Christmas Braided Wreath – a tutorial

The most wonderful season of the year is almost here! With all the snow I am seeing on Instagram and on the news it is starting to feel a lot like Christmas… Is your home already dressed up to the occasion – Christmas tree & all? Or are you (just like me) dying to being brave to resist the urge to fill every single inch of your home with Christmas decorations? This is my favorite season so I am always excited with everything that surrounds it. Including presents, of course. I am actually worse than my kids… 

Around here, on this small european corner, the tradition is to put up the Christmas tree up sometime between Dec. 1st and the 8th. Nowadays with the consumerism appeal all over the place some people are giving in and started to put up the Xmas tree as soon as the first week of November. How is it there where you live? Is there any specific date or tradition your family follows?

The truth is, the Christmas tree is the central piece but the decor is so much more than that, right? What is your favorite Xmas decor piece? For me I think it is Christmas wreaths. I love them in all styles: all natural, crafty, knitted or crocheted, made with felt, even made of scrapbook paper! So today I am sharing with you a tutorial on how to make a braided fabric wreath! It is a fun and easy project with a lovely result. 

You will need

  • Three strips of fabric with a (different) Christmas print or solid color of your choice, with 9” x 57” (Note: This was the width of fabric (WOF) for the fabric I used here. I wouldn’t recommend going with a lot less width than that.)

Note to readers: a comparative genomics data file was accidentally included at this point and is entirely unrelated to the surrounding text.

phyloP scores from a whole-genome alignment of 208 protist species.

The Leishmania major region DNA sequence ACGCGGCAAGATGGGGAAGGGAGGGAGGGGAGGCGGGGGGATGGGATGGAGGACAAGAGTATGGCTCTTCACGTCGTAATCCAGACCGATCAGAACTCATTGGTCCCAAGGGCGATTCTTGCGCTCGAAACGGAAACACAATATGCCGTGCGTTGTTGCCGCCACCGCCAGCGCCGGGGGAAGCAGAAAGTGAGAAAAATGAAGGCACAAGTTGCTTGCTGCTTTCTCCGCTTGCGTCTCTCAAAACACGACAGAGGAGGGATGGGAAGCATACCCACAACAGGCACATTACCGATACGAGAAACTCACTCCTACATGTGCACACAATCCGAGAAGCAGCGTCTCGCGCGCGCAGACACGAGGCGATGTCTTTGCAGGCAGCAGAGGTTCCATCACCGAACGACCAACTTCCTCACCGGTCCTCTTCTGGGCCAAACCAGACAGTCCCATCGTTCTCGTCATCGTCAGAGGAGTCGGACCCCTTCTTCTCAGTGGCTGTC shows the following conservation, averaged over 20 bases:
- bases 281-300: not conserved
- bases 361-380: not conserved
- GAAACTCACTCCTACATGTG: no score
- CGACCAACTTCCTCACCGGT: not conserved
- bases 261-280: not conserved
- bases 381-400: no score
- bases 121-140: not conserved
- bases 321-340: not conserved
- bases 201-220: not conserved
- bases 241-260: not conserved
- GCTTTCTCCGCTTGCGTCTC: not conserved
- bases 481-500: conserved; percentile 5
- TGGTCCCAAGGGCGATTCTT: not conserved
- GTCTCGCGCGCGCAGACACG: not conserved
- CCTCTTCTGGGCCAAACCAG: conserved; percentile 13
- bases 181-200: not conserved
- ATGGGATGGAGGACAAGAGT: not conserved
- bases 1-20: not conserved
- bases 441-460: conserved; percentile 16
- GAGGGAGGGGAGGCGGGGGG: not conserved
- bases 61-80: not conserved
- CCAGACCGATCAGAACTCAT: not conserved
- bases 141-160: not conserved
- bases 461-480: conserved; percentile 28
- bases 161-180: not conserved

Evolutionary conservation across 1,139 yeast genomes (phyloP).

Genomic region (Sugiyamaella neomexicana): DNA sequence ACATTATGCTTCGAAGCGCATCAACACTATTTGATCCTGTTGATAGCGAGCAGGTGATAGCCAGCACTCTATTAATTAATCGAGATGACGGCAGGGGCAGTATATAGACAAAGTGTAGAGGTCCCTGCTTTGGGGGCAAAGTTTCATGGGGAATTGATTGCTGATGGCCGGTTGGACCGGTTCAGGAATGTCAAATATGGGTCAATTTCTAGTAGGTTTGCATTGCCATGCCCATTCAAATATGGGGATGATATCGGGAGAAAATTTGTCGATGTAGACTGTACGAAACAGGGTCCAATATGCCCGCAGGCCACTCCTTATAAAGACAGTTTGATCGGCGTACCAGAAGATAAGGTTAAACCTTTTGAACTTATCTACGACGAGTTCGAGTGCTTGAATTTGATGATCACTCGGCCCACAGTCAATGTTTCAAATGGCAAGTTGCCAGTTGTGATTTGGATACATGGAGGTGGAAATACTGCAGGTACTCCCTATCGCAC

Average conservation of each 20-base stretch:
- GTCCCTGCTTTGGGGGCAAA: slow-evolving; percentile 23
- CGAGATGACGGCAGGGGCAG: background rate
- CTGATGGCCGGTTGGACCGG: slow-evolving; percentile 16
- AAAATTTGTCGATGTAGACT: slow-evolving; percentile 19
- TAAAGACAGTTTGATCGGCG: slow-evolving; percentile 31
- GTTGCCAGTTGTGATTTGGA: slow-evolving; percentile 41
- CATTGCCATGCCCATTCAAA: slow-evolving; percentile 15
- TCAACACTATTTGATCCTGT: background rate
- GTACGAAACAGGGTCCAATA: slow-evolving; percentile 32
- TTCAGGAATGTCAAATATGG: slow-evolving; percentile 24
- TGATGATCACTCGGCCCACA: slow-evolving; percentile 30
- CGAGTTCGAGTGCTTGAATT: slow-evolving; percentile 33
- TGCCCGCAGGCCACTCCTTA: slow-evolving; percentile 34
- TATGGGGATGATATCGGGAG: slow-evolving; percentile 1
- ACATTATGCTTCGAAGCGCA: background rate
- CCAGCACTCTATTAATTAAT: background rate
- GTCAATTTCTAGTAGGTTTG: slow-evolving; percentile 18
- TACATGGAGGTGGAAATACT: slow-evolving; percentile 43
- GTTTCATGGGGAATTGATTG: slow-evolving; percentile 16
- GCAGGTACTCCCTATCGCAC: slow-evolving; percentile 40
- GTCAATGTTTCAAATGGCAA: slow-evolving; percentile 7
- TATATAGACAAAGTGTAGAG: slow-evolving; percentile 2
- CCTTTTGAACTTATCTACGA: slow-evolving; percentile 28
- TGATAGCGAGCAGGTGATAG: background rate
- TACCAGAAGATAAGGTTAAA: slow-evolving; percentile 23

• Fiber fill for stuffing (about 16-18 oz.)
  • Sewing machine, matching thread, scissors, needle, safety pins

How to make it

1. Cut three strips of fabric with 6” x 57” (this was the WOF for this cotton).

2. Fold the strip along the long edge, right sides together (RST). Sew one short end and the long edges with a 1/4” seam allowance (SA). You now have a tube. Cut the corner and snip along the long edge.

3. Turn inside out. Stuff the tubes with fiber fill. Make sure to leave about 2 inches on each end without filling (to reduce bulking when joining all edges together.)

Tip #1: Use a long stick (like a broom stick) to help you with this.

Tip #2: Be generous with the fiber fill but do not pack it full. It should be a bit stiff  and not too fluffy.

Tip #3: Join all three ends together with a safety-pin and braid halfway to check the stuffing. If you think it is too stiff or too fluffy correct it by either taking off a bit of fiber or adding a bit more. 

4. Fold the fabric of the open short ends to the inside, about 1/2 inch. Stitch (to close the openings). 

Pin the short end of all three tubes together and stitch. (Note: I was able to do it with the sewing machine but if you find it too hard – because of the bulkiness – you can do it by hand).

5. Braid the stuffed tubes together (note: make sure you make it tight). Secure the three ends together with safety-pins.

6. Shape the braid into a circle. Adjust the tubes so the seams won’t be visible on one side (the right side). 

Hand stitch both ends together closing off the braid into a circle.

7. (Optional step) Although the place where you stitched both ends together will be hidden with a bow, personally I prefer to hide it first with a small fabric strap.

Choose a coordinate fabric and cut two rectangles of about 3” x 11”. Join RST and stitch all around, with a 1/4” SA, leaving a small gap to turn right side out (RSO).

Clip corners and turn RSO. Press.

Place it around the wreath – hiding the stitching line  – and stitch both ends together as close to the wreath as you can, with a zig zag stitch. Pull the round strap to the back so the stitching (on the strap) won’t be visible from the right side.

8. Make a bow:

Grab two fabric strips of about 3” x 57” (this was my WOF). Note: If you want your bow to have bigger straps then cut four strips and join them in two.